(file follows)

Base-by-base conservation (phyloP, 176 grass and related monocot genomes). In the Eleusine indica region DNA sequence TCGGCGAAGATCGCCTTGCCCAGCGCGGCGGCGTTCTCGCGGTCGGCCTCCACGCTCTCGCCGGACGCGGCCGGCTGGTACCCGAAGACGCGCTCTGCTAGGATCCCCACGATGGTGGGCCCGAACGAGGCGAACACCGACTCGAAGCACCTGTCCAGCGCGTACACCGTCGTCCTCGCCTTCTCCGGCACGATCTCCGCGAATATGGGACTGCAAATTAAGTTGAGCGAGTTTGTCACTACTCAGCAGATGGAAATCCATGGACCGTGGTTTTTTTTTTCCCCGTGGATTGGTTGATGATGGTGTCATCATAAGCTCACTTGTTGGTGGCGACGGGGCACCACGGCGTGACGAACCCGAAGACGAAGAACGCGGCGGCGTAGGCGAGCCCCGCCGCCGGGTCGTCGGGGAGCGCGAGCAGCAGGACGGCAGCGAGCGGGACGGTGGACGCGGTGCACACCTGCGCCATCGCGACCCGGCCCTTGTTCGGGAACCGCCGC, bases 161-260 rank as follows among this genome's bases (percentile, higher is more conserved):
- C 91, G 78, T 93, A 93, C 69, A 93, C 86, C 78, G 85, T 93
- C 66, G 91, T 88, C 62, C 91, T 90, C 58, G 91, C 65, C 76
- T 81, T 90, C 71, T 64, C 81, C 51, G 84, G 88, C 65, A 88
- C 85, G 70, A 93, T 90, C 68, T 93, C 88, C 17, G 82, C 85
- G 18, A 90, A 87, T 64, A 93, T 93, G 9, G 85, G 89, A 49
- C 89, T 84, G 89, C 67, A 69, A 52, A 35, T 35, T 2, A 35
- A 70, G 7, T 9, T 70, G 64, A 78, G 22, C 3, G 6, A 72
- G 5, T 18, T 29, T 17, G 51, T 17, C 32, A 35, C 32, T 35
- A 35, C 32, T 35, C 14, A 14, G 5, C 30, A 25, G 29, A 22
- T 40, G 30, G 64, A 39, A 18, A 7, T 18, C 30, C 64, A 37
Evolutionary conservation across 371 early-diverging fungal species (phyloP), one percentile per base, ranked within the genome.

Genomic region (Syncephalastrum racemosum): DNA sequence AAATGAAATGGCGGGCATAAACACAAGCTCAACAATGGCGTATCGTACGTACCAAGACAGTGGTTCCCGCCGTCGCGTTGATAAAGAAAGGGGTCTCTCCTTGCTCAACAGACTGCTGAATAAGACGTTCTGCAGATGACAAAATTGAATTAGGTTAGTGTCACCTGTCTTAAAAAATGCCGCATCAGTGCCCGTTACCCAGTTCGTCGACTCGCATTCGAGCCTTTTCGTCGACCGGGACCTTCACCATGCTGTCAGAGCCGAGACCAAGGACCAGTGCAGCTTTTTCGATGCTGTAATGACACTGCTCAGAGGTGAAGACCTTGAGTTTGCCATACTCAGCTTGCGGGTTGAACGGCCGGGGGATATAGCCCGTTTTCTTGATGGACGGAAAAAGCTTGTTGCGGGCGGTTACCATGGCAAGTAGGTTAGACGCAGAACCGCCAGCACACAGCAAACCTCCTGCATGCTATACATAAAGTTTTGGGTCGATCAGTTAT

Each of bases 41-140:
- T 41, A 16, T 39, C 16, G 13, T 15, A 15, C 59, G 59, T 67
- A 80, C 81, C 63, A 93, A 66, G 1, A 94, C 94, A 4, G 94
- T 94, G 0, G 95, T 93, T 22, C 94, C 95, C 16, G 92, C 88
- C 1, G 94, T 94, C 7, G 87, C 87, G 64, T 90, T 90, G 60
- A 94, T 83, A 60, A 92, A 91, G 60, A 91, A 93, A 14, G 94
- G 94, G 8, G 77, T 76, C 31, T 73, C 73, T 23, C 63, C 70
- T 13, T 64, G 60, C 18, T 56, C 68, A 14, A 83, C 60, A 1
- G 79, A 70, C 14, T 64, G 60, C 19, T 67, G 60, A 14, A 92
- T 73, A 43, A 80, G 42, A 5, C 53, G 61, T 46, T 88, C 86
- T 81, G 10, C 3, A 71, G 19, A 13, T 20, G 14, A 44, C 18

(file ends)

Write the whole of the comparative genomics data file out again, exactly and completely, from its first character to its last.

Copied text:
Base-by-base conservation (phyloP, 176 grass and related monocot genomes). In the Eleusine indica region DNA sequence TCGGCGAAGATCGCCTTGCCCAGCGCGGCGGCGTTCTCGCGGTCGGCCTCCACGCTCTCGCCGGACGCGGCCGGCTGGTACCCGAAGACGCGCTCTGCTAGGATCCCCACGATGGTGGGCCCGAACGAGGCGAACACCGACTCGAAGCACCTGTCCAGCGCGTACACCGTCGTCCTCGCCTTCTCCGGCACGATCTCCGCGAATATGGGACTGCAAATTAAGTTGAGCGAGTTTGTCACTACTCAGCAGATGGAAATCCATGGACCGTGGTTTTTTTTTTCCCCGTGGATTGGTTGATGATGGTGTCATCATAAGCTCACTTGTTGGTGGCGACGGGGCACCACGGCGTGACGAACCCGAAGACGAAGAACGCGGCGGCGTAGGCGAGCCCCGCCGCCGGGTCGTCGGGGAGCGCGAGCAGCAGGACGGCAGCGAGCGGGACGGTGGACGCGGTGCACACCTGCGCCATCGCGACCCGGCCCTTGTTCGGGAACCGCCGC, bases 161-260 rank as follows among this genome's bases (percentile, higher is more conserved):
- C 91, G 78, T 93, A 93, C 69, A 93, C 86, C 78, G 85, T 93
- C 66, G 91, T 88, C 62, C 91, T 90, C 58, G 91, C 65, C 76
- T 81, T 90, C 71, T 64, C 81, C 51, G 84, G 88, C 65, A 88
- C 85, G 70, A 93, T 90, C 68, T 93, C 88, C 17, G 82, C 85
- G 18, A 90, A 87, T 64, A 93, T 93, G 9, G 85, G 89, A 49
- C 89, T 84, G 89, C 67, A 69, A 52, A 35, T 35, T 2, A 35
- A 70, G 7, T 9, T 70, G 64, A 78, G 22, C 3, G 6, A 72
- G 5, T 18, T 29, T 17, G 51, T 17, C 32, A 35, C 32, T 35
- A 35, C 32, T 35, C 14, A 14, G 5, C 30, A 25, G 29, A 22
- T 40, G 30, G 64, A 39, A 18, A 7, T 18, C 30, C 64, A 37
Evolutionary conservation across 371 early-diverging fungal species (phyloP), one percentile per base, ranked within the genome.

Genomic region (Syncephalastrum racemosum): DNA sequence AAATGAAATGGCGGGCATAAACACAAGCTCAACAATGGCGTATCGTACGTACCAAGACAGTGGTTCCCGCCGTCGCGTTGATAAAGAAAGGGGTCTCTCCTTGCTCAACAGACTGCTGAATAAGACGTTCTGCAGATGACAAAATTGAATTAGGTTAGTGTCACCTGTCTTAAAAAATGCCGCATCAGTGCCCGTTACCCAGTTCGTCGACTCGCATTCGAGCCTTTTCGTCGACCGGGACCTTCACCATGCTGTCAGAGCCGAGACCAAGGACCAGTGCAGCTTTTTCGATGCTGTAATGACACTGCTCAGAGGTGAAGACCTTGAGTTTGCCATACTCAGCTTGCGGGTTGAACGGCCGGGGGATATAGCCCGTTTTCTTGATGGACGGAAAAAGCTTGTTGCGGGCGGTTACCATGGCAAGTAGGTTAGACGCAGAACCGCCAGCACACAGCAAACCTCCTGCATGCTATACATAAAGTTTTGGGTCGATCAGTTAT

Each of bases 41-140:
- T 41, A 16, T 39, C 16, G 13, T 15, A 15, C 59, G 59, T 67
- A 80, C 81, C 63, A 93, A 66, G 1, A 94, C 94, A 4, G 94
- T 94, G 0, G 95, T 93, T 22, C 94, C 95, C 16, G 92, C 88
- C 1, G 94, T 94, C 7, G 87, C 87, G 64, T 90, T 90, G 60
- A 94, T 83, A 60, A 92, A 91, G 60, A 91, A 93, A 14, G 94
- G 94, G 8, G 77, T 76, C 31, T 73, C 73, T 23, C 63, C 70
- T 13, T 64, G 60, C 18, T 56, C 68, A 14, A 83, C 60, A 1
- G 79, A 70, C 14, T 64, G 60, C 19, T 67, G 60, A 14, A 92
- T 73, A 43, A 80, G 42, A 5, C 53, G 61, T 46, T 88, C 86
- T 81, G 10, C 3, A 71, G 19, A 13, T 20, G 14, A 44, C 18